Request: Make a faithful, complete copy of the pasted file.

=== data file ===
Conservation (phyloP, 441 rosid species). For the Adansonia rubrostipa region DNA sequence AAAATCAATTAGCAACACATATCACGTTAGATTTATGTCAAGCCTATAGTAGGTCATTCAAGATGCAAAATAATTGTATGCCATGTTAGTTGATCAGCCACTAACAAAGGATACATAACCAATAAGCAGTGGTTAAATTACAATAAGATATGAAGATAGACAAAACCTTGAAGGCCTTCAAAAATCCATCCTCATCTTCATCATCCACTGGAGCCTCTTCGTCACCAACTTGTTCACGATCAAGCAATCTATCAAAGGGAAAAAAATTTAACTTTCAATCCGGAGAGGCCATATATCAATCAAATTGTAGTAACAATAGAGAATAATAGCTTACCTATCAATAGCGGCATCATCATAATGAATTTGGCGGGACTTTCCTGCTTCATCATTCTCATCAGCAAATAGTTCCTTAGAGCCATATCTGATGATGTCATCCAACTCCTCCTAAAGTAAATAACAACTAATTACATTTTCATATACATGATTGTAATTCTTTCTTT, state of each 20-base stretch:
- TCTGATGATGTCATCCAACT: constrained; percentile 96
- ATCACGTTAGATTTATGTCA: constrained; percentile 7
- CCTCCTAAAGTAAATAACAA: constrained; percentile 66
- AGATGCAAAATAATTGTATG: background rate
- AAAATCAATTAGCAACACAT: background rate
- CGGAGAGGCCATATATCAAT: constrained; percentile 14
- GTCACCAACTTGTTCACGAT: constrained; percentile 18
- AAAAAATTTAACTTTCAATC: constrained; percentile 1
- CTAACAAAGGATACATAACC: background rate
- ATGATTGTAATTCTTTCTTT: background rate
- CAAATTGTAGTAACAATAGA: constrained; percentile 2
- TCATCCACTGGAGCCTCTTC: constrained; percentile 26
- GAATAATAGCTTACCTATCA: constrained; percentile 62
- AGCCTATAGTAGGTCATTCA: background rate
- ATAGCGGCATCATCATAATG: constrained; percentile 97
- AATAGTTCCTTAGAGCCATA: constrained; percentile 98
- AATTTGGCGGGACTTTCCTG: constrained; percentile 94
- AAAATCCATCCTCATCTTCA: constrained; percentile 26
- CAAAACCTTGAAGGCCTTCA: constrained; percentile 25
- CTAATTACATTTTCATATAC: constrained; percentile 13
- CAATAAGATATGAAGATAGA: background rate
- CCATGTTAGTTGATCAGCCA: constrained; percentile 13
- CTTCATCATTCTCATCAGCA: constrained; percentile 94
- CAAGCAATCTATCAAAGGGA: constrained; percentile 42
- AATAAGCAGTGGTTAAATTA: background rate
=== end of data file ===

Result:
Conservation (phyloP, 441 rosid species). For the Adansonia rubrostipa region DNA sequence AAAATCAATTAGCAACACATATCACGTTAGATTTATGTCAAGCCTATAGTAGGTCATTCAAGATGCAAAATAATTGTATGCCATGTTAGTTGATCAGCCACTAACAAAGGATACATAACCAATAAGCAGTGGTTAAATTACAATAAGATATGAAGATAGACAAAACCTTGAAGGCCTTCAAAAATCCATCCTCATCTTCATCATCCACTGGAGCCTCTTCGTCACCAACTTGTTCACGATCAAGCAATCTATCAAAGGGAAAAAAATTTAACTTTCAATCCGGAGAGGCCATATATCAATCAAATTGTAGTAACAATAGAGAATAATAGCTTACCTATCAATAGCGGCATCATCATAATGAATTTGGCGGGACTTTCCTGCTTCATCATTCTCATCAGCAAATAGTTCCTTAGAGCCATATCTGATGATGTCATCCAACTCCTCCTAAAGTAAATAACAACTAATTACATTTTCATATACATGATTGTAATTCTTTCTTT, state of each 20-base stretch:
- TCTGATGATGTCATCCAACT: constrained; percentile 96
- ATCACGTTAGATTTATGTCA: constrained; percentile 7
- CCTCCTAAAGTAAATAACAA: constrained; percentile 66
- AGATGCAAAATAATTGTATG: background rate
- AAAATCAATTAGCAACACAT: background rate
- CGGAGAGGCCATATATCAAT: constrained; percentile 14
- GTCACCAACTTGTTCACGAT: constrained; percentile 18
- AAAAAATTTAACTTTCAATC: constrained; percentile 1
- CTAACAAAGGATACATAACC: background rate
- ATGATTGTAATTCTTTCTTT: background rate
- CAAATTGTAGTAACAATAGA: constrained; percentile 2
- TCATCCACTGGAGCCTCTTC: constrained; percentile 26
- GAATAATAGCTTACCTATCA: constrained; percentile 62
- AGCCTATAGTAGGTCATTCA: background rate
- ATAGCGGCATCATCATAATG: constrained; percentile 97
- AATAGTTCCTTAGAGCCATA: constrained; percentile 98
- AATTTGGCGGGACTTTCCTG: constrained; percentile 94
- AAAATCCATCCTCATCTTCA: constrained; percentile 26
- CAAAACCTTGAAGGCCTTCA: constrained; percentile 25
- CTAATTACATTTTCATATAC: constrained; percentile 13
- CAATAAGATATGAAGATAGA: background rate
- CCATGTTAGTTGATCAGCCA: constrained; percentile 13
- CTTCATCATTCTCATCAGCA: constrained; percentile 94
- CAAGCAATCTATCAAAGGGA: constrained; percentile 42
- AATAAGCAGTGGTTAAATTA: background rate